Philosophy brings young people to God

Sydney, Australia

As in many parts of the world, young people in Australia search eagerly for truth during their university years. But the lack of guides they can trust and role models often leaves them alone in the face of a life-style that scorns religion and promotes hedonism as a path to personal fulfillment. In this environment, Creston College has undertaken to offer courses and activities for university women that help them to consider the fundamental problems of life from a philosophical perspective.

This year a conference of seven sessions was organized, in which small groups of students analyzed in depth such topics as love, truth, freedom, and the “big bang” theory of the origin of the universe. The participants, some of them non-Catholics and others non-practicing Catholics, discussed the existence of God, the reality of the human soul, the natural law in relation to human nature, and the need for commitment to protect and foster true love.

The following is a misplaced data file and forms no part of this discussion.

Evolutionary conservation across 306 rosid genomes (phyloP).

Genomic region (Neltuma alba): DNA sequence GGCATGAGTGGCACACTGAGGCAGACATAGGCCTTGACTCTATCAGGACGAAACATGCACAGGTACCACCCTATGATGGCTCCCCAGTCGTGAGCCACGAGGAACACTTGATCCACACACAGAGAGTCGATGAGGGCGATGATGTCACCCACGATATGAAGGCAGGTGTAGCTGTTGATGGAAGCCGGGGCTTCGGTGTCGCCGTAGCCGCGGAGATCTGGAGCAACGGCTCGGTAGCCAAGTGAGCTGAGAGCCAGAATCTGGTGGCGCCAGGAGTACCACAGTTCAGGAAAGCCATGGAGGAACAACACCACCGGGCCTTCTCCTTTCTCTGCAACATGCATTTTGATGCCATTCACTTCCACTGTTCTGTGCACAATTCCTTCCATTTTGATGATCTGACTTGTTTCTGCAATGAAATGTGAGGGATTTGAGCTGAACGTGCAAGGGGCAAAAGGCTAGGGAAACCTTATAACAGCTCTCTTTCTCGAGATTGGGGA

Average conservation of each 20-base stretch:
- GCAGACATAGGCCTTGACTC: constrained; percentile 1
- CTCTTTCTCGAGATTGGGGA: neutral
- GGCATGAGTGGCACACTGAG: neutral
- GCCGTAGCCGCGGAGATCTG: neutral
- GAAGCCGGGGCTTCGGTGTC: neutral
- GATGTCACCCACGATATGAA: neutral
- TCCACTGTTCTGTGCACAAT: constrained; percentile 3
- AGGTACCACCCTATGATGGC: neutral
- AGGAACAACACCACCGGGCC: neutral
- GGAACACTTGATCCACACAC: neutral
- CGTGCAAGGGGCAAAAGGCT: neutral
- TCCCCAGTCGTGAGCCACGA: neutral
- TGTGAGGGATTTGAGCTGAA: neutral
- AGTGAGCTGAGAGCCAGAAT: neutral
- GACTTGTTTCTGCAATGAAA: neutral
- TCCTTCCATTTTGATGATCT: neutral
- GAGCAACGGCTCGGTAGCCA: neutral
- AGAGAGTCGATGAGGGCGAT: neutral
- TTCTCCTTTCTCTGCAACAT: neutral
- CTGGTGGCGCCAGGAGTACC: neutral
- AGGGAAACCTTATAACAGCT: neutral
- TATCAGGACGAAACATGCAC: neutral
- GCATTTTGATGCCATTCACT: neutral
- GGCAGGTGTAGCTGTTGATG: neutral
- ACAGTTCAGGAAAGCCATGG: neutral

The students used texts from Saint Thomas Aquinas to cast light on contemporary questions, seeking to overcome relativism with well-reasoned arguments. At the end of the conference, the students said they were grateful for the emphasis given to the possibility of knowing the truth of objective reality and the moral law.

Romana, n. 35, July-December 2002, p. 364-365.

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